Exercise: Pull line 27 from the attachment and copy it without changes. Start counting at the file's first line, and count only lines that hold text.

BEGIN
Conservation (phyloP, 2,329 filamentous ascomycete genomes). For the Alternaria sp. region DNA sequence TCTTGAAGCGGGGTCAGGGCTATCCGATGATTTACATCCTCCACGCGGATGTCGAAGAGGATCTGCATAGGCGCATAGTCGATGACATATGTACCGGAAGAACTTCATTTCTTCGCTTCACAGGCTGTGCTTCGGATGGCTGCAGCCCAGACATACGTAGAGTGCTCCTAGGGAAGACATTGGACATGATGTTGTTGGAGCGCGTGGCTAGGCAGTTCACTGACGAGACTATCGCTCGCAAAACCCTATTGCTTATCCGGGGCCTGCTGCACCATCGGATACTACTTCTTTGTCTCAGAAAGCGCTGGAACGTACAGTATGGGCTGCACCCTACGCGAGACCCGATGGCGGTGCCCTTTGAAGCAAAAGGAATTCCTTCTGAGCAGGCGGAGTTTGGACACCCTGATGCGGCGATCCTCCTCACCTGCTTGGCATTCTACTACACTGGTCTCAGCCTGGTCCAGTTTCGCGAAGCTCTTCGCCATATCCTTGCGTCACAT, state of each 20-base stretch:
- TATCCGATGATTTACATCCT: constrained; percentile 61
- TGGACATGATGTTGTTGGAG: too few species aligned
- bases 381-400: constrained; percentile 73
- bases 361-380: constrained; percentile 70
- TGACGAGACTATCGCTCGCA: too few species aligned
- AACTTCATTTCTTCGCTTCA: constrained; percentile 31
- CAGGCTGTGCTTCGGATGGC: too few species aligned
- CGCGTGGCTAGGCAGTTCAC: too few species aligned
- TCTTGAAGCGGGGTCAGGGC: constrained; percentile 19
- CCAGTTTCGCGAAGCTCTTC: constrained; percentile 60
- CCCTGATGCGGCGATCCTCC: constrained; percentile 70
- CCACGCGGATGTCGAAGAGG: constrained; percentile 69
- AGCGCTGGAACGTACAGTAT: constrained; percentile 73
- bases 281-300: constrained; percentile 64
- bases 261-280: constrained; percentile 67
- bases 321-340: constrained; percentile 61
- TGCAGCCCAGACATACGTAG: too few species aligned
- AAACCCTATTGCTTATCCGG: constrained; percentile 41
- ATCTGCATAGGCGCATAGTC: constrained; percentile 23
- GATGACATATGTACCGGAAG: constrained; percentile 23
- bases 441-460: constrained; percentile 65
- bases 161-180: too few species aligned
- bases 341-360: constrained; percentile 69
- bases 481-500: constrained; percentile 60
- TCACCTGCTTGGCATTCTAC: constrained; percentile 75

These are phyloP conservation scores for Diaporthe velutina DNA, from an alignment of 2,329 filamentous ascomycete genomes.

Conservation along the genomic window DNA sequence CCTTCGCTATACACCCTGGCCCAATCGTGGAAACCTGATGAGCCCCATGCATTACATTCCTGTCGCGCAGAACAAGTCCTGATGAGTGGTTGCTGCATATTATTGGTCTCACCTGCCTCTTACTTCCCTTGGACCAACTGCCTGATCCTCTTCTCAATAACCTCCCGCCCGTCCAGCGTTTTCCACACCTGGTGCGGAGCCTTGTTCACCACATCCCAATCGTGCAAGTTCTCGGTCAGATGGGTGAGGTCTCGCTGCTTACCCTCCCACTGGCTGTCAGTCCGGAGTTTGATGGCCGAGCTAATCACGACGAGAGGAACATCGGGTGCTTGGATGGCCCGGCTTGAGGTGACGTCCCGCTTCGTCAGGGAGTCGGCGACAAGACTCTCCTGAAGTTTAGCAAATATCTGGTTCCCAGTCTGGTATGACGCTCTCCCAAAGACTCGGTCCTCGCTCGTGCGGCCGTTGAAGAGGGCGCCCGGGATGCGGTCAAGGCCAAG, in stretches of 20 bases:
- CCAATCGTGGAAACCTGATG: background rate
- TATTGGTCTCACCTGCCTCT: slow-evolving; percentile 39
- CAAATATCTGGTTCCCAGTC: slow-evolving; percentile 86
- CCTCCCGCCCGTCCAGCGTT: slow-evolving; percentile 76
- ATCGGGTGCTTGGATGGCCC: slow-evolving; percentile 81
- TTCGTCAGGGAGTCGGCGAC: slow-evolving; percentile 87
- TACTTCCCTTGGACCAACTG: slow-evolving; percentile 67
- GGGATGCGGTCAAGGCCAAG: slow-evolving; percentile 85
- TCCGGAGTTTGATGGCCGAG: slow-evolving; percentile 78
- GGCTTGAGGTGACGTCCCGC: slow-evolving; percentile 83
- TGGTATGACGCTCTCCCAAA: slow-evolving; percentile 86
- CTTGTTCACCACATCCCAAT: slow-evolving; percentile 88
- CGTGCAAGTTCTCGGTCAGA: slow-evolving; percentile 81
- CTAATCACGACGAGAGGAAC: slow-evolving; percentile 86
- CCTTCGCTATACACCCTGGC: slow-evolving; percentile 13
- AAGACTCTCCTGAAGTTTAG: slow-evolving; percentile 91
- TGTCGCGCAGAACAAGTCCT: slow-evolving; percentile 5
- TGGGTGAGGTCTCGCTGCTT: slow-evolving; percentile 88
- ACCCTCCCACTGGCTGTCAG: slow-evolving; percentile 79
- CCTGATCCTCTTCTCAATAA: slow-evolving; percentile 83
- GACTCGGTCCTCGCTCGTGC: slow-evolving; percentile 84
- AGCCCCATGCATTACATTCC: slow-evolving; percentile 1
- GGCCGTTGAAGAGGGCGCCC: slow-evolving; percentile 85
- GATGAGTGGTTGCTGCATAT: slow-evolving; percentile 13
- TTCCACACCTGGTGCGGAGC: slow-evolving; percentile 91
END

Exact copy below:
These are phyloP conservation scores for Diaporthe velutina DNA, from an alignment of 2,329 filamentous ascomycete genomes.